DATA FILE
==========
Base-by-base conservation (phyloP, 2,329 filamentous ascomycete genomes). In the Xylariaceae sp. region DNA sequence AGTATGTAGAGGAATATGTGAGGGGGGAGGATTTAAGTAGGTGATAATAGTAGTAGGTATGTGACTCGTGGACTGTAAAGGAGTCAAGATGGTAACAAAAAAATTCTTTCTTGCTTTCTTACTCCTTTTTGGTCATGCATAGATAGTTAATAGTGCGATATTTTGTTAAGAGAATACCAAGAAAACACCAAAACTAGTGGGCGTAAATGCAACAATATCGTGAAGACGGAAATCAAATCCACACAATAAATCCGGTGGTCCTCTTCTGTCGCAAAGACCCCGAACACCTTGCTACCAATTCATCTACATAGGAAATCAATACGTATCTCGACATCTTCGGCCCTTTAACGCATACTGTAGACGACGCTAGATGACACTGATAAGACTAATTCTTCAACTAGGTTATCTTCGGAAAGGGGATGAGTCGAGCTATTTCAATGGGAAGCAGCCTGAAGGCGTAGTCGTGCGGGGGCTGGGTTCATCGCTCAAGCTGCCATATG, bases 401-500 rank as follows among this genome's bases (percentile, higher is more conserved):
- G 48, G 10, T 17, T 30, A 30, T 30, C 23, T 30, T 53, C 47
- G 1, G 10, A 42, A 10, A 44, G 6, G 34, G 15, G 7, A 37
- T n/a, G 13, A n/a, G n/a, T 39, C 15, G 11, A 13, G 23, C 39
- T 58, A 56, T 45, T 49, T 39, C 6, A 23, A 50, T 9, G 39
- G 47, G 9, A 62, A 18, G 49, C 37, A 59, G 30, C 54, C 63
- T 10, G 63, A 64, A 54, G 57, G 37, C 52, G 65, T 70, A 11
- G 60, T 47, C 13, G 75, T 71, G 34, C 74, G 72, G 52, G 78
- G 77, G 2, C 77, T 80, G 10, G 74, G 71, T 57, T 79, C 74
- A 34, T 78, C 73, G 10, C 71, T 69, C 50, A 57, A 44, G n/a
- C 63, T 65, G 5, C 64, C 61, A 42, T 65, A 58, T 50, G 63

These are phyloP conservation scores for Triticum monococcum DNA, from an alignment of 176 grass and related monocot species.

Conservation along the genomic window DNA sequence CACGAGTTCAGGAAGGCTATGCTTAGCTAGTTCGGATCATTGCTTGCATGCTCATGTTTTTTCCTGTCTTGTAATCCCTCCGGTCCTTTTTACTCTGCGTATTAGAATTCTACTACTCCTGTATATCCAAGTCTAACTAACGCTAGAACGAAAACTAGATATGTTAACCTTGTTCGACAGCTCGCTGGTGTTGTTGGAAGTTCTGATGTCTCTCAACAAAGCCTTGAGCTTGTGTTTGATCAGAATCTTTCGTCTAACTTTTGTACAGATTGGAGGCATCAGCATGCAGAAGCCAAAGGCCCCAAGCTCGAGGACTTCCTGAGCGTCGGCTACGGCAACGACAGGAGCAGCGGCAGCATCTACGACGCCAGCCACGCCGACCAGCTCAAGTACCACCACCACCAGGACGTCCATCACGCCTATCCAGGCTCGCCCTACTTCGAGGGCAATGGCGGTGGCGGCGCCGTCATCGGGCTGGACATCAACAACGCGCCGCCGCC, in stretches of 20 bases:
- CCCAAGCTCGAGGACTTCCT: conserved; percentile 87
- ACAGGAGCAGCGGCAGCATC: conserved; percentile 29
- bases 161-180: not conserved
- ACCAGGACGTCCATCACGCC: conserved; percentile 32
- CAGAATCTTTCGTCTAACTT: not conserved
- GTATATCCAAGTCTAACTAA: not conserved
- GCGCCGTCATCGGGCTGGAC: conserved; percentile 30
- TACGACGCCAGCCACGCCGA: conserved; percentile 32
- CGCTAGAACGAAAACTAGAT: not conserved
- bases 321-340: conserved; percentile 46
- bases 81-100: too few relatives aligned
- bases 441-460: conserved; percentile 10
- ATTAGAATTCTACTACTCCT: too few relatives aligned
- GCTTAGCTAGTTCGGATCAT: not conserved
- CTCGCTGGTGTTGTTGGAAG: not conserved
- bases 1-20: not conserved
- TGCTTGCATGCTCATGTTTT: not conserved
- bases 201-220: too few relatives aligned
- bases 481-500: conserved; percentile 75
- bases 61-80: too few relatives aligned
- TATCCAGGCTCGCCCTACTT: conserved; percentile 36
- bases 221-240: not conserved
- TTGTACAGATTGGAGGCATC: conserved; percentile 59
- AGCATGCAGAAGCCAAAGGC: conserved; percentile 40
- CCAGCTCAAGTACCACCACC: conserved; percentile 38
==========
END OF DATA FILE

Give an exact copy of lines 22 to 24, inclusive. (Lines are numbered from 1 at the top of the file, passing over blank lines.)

- CGCTAGAACGAAAACTAGAT: not conserved
- bases 321-340: conserved; percentile 46
- bases 81-100: too few relatives aligned